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A Decade of Change in the Mortgage Industry


Editor's Note: This feature first appeared in the September issue of DS News, available now. 

In the 10 years since Auction.com launched as a brand, a lot has changed in our industry. Both traditional REO and foreclosure sales have made a paradigm shift in the way transactions are handled. Ten years ago, real estate auctions were once almost exclusively held on courthouse steps. Today, the servicing industry has embraced the online marketplace when it comes to management of asset disposition—a shift that has been exciting to be a part of.

A decade of experience provides a great deal of perspective on how the industry changes as consumer attitudes shift and how the best companies in our space navigate the growing recovery. Reflecting on the last 10 years, it’s astonishing to see the tremendous strides made in virtually all aspects of our collective businesses. 

A Time to Evolve

In the decade since the financial downturn, the home finance industry has benefitted from numerous innovations, all designed to help financial institutions better respond to the driving forces of changing consumer needs and demographics, new regulatory and investor requirements, a changing economy, and a new generation of homebuyers.

Many of these innovations were either the result of or enabled by the widespread availability of global online networks that connected not only business partners, including mortgage originators and investors but also the industry to consumers. As early as the turn of this century, consumers were turning first to the internet to search mortgage interest rates before reaching out to a lender, which they did primarily offline.

Ten years ago, we saw the foreclosure rate double, leading to as many as 50,000 homes placed in the distressed disposition process. During this time, the courthouse served as the epicenter for all real estate auction sales, and buyers and sellers performed their due diligence using a variety of sources that proved to be time intensive and inadequate. While the strategy to purchase and sell real estate remained strong, the experience lacked the ease of use needed to expedite disposition timelines and welcome new entrants looking to buy property during auctions. It was time to evolve. The market needed a place to serve as a hub for information and one that could facilitate REO sales much faster and more efficient than before. 

By leveraging the internet, the online marketplace came to fill this need. The online marketplace idea itself resembled consumer-facing retail auction sites. However, unlike those sites, in auctioning real estate, these online platforms had to incorporate a new level of compliance, transparency, and ease of use. With the proper technology in place, there was no better time to provide an innovative way to bring new life into the auction process, while making the experience better for all parties involved.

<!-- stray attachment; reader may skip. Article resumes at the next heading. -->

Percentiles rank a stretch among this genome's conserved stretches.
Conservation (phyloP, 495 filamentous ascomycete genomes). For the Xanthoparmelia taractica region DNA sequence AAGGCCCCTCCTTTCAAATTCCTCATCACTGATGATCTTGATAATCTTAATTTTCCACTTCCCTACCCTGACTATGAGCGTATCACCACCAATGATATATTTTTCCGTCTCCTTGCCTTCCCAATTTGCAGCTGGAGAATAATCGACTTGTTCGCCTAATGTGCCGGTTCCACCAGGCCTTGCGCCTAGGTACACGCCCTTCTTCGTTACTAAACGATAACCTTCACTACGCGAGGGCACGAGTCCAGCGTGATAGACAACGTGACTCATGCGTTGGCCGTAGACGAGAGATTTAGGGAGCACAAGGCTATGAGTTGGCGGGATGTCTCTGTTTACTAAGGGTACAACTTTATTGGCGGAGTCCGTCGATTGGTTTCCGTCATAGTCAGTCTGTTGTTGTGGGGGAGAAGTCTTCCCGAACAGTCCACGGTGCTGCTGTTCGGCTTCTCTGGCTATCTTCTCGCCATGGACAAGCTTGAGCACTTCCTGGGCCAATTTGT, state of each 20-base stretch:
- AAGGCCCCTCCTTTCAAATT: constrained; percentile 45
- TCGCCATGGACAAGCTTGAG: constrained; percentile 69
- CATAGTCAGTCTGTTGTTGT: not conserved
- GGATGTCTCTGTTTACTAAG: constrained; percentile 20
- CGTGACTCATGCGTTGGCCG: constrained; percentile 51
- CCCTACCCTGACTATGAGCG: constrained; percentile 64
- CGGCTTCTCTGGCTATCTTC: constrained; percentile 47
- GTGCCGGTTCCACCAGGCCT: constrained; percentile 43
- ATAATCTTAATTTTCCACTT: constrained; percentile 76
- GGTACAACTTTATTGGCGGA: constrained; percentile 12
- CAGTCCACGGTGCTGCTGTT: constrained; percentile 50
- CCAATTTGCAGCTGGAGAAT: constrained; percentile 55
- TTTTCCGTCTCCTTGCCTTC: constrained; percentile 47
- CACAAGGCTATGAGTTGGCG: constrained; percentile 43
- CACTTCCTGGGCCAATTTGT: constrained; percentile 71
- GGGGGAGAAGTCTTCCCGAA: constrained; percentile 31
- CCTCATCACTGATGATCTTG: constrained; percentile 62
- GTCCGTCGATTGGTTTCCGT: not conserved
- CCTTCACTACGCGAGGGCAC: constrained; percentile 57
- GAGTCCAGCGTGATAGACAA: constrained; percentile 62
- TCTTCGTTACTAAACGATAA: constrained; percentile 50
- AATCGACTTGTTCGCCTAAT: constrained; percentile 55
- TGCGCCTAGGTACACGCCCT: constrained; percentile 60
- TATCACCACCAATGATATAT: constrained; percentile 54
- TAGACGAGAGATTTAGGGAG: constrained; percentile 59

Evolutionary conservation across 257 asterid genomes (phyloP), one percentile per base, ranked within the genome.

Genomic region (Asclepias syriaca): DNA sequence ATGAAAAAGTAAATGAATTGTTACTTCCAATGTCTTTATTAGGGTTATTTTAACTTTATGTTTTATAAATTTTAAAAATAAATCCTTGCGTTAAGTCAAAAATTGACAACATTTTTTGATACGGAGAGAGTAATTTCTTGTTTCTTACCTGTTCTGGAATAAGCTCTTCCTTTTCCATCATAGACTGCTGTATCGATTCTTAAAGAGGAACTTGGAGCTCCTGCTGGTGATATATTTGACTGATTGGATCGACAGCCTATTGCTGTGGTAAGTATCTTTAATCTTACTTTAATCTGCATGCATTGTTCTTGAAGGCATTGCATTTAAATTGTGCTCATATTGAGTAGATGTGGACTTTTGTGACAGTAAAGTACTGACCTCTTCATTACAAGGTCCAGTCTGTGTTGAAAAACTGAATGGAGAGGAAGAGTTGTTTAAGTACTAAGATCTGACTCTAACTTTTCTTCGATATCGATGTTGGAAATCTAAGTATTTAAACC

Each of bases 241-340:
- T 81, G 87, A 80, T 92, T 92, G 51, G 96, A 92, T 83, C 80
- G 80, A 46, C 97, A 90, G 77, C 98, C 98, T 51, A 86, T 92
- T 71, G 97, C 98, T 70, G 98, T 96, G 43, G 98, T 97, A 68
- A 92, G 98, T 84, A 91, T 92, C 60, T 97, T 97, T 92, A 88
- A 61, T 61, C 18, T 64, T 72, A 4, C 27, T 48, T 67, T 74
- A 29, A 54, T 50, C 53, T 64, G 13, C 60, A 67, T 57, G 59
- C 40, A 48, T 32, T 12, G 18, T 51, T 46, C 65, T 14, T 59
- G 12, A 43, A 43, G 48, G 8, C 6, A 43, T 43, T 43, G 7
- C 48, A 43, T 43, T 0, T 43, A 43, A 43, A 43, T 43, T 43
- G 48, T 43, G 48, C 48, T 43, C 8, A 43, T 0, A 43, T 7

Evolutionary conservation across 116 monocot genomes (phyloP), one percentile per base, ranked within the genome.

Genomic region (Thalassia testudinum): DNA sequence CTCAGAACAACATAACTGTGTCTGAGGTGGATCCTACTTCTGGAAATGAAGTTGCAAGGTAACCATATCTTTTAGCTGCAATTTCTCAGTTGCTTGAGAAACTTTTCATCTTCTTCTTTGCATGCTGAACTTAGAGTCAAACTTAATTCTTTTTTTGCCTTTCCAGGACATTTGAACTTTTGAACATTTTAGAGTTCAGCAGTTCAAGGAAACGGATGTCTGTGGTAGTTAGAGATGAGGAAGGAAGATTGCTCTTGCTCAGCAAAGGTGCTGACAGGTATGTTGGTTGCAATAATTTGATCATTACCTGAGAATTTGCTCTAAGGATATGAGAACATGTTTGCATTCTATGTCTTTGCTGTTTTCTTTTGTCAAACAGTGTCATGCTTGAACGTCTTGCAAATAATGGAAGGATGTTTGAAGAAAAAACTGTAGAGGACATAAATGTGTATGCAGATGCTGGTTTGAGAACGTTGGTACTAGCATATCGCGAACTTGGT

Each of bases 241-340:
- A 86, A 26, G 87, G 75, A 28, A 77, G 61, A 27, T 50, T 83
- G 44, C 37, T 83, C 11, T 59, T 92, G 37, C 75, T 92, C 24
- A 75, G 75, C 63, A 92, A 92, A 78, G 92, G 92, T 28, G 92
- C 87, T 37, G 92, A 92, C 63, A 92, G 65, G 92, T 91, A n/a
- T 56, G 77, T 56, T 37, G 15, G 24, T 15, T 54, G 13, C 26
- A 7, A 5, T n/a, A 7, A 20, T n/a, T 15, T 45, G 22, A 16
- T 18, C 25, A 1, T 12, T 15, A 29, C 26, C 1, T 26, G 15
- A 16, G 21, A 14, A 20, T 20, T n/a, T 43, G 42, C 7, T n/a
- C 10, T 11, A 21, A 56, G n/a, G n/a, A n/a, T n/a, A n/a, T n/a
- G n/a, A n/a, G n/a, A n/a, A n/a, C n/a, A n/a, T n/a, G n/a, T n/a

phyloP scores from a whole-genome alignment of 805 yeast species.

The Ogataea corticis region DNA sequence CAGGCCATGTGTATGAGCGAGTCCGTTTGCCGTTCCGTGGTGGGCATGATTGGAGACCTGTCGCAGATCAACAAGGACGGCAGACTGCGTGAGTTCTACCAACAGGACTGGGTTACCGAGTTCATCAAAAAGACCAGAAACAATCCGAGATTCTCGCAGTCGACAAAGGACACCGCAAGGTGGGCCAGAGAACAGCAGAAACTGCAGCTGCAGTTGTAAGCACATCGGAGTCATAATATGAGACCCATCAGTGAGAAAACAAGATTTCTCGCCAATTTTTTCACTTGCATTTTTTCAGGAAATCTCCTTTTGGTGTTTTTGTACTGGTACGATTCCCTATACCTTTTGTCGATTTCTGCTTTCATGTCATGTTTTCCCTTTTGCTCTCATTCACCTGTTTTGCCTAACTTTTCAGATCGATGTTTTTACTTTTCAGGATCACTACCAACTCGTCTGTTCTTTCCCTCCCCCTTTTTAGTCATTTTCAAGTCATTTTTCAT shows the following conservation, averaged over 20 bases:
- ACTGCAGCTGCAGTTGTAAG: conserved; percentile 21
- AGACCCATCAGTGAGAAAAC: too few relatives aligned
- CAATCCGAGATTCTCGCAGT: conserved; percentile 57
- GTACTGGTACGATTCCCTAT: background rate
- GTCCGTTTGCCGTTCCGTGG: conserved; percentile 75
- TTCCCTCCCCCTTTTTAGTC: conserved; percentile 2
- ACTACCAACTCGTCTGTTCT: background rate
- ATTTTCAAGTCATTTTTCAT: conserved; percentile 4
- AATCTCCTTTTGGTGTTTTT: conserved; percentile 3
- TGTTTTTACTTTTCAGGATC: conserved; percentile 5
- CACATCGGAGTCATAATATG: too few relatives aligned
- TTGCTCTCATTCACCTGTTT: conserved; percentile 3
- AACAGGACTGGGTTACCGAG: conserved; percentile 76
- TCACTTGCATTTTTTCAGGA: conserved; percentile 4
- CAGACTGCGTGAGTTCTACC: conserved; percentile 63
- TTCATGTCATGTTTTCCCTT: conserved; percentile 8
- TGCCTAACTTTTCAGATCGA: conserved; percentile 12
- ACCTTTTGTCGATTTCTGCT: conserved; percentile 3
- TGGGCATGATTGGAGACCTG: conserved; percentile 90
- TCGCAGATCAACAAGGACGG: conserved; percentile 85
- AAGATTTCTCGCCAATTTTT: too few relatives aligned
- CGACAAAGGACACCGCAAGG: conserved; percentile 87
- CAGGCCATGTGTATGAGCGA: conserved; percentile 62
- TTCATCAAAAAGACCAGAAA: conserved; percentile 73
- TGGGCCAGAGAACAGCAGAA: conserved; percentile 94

Improving for Buyers—And Sellers

It is this same online technology that held the key to a better outcome for sellers of distressed properties. Without easy access to buyers, sellers were forced to spend more money and take more time to dispose of their assets. The internet made it possible to more easily reach a massive population of buyers who were already knowledgeable about the advantages of buying distressed real estate.

Since selling bank-owned real estate is a subtly different transaction than transferring property from one consumer to another, web-based technology to facilitate these deals needed to differ from the traditional multilisting system (MLS) or consumer-facing real estate search websites by offering all of the search capabilities of these sites, along with offering insights from buyers, sellers, and credible third-party sources as well.

The online auction marketplace gave buyers access to more properties with more information, enabling them to know what properties were worth sooner and what borrowers were able to likely do to cure default. When it became certain that a property would go into foreclosure, servicers began to seek the best online marketplace to dispose of those properties. They understood this was the optimal method to reduce the disposition timeline and risks. The online auction platform made it possible to servicers to reduce their overall default servicing costs and for investors to market foreclosed properties to many more prospective bidders than they could ever attract to a live auction.

This was also good for buyers as it enabled them to purchase properties confidently with greater levels of transparency and it gave them the ability to search properties in all 50 states. Online buyers could invest in the properties, fix them up themselves, and flip them for a profit or rent them out.